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2 of 2 people found the following review helpful
4.0 out of 5 stars The future for UK metal is a bright one..
Southampton's Bury Tomorrow are HUGE! In every sense of the word, possibly the town's biggest band right now, they sound HUGE, they have a huge following and they are continuing to make huge waves on the UK metal scene. The biggest question though is are they any good or are they just another tired metal band re-treading the same ground as a zillion other bands?
WHO...
Published on 24 Oct 2009 by Michael Spall

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3.0 out of 5 stars Light breaks through, Years drag on
The gritty chug of a drop C guitar is the first thing smashed into your face for Bury Tomorrow's Debut album 'Portraits'. My first introduction to this band was the mighty beast of a track 'Lionheart' (which would later be released on 2nd album 'The Union of Crowns') so I felt it worth following up. The Hampshire 5 piece, (Locals to me!) have set themselves the task of...
Published 6 months ago by J. Clarke


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2 of 2 people found the following review helpful
4.0 out of 5 stars The future for UK metal is a bright one.., 24 Oct 2009
By 
Michael Spall "Spally" (Southampton, UK) - See all my reviews
(REAL NAME)   
This review is from: Portraits (Audio CD)
Southampton's Bury Tomorrow are HUGE! In every sense of the word, possibly the town's biggest band right now, they sound HUGE, they have a huge following and they are continuing to make huge waves on the UK metal scene. The biggest question though is are they any good or are they just another tired metal band re-treading the same ground as a zillion other bands?
WHO GIVES A F**K!? Bury Tomorrow are awesome and that is all that matters!
Metalcore apparently!? Another stupid genre name; the band encompass so many styles of metal including emo via thrash evolving into death metal and colliding with hardcore (to name a few). To do them the dis-service of narrowing it into one all encompassing word other than metal and metal alone is insulting to the band and their music.
Okay, so even the band members themselves refer to it as metalcore (with vocals). If it makes them happy!

Each song on this, the band's debut full-length record is (almost) pure brutal metal music at its best.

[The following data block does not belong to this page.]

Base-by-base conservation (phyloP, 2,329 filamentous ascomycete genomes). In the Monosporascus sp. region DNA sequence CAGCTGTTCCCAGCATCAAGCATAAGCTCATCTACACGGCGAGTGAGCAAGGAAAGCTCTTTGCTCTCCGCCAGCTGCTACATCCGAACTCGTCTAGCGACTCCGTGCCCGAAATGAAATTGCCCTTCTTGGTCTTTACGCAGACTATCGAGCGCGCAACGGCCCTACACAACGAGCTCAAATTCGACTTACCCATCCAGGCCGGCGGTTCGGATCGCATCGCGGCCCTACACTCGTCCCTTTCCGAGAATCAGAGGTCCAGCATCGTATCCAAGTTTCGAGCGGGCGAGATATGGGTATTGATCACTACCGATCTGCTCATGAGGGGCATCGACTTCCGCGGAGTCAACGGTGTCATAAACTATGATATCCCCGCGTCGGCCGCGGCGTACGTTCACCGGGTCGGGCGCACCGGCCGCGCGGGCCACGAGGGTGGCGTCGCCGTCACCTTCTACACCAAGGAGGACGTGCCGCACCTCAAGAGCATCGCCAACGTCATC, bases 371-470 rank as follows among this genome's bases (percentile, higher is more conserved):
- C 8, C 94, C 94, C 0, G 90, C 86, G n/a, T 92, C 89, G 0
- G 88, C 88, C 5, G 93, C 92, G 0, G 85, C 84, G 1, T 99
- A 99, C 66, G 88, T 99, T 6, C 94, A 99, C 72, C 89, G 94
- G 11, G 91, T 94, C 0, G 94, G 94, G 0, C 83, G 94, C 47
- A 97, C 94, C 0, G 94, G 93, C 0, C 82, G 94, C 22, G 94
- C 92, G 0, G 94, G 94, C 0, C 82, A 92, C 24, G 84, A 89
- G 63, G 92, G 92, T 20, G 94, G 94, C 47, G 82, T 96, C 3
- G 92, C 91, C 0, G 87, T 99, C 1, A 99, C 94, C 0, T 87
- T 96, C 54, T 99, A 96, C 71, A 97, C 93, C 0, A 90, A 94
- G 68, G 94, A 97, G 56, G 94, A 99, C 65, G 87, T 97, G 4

A superb production highlights every moment on this great album. Every single moment throughout is given the studio respect it deserves. This all means that every down-tuned and punishing riff invites the listener to slam dance in their own living room whilst simultaneously appreciating every nuance and clever motif throughout.
First track `Confessions' introduces what Bury Tomorrow are all about; mixing angular guitars, crushing rhythms, Dani Filth style screams juxtaposing with waif-like emo vocals and culminating in an ethereal and delightful guitar coda. The band immediately makes it clear that they are not just about chest-beating, man's metal and this alone sets them apart from many of their contemporaries.
However, it is the intense thrash of second track `Evolution of Self' that really gets my blood pumping. A tribal chant introduces the track before a crunching, almost speed-metal riff underpins more brutal and intense lyrics before segueing into a killer hook line of a chorus. Once again, the band bravely shows off their tender side with a wonderful, beautifully crafted slice of chugging, spaced out chillout guitar and ambience at the end. This is excellent stuff.
`You & I' follows a similar template to `Evolution of Self' at the start before veering briefly into death metal territory with some slowed-down metal friction before slamming back into full-time savagery. Once again, a killer chorus made even more impressive by the band's refusal to sing `American'. The band are British and damn proud of it, it would seem.
Despite forging a sound largely of their own, the band doesn't stray too far from this (albeit malleable) formula once they have set things in motion. Each successive track is not ridiculously different from the last, but where this would hinder some bands longevity, boredom never sets in due to the sheer force of delivery and intense focus the band have combined with each song's own unique, subtle moments of brilliant re-invention. The nod to galloping Iron Maiden riffery on `Her Bones in the Sand', the dark, brooding doom of `Repair the Lining', twin guitar virtuosity inherent in `Casting Shapes' and so on.

Don't get me wrong, Bury Tomorrow are not the most unique metal band since Sabbath first inherited the term, but neither does the band ever descend into mere parody or blatant plagiarism.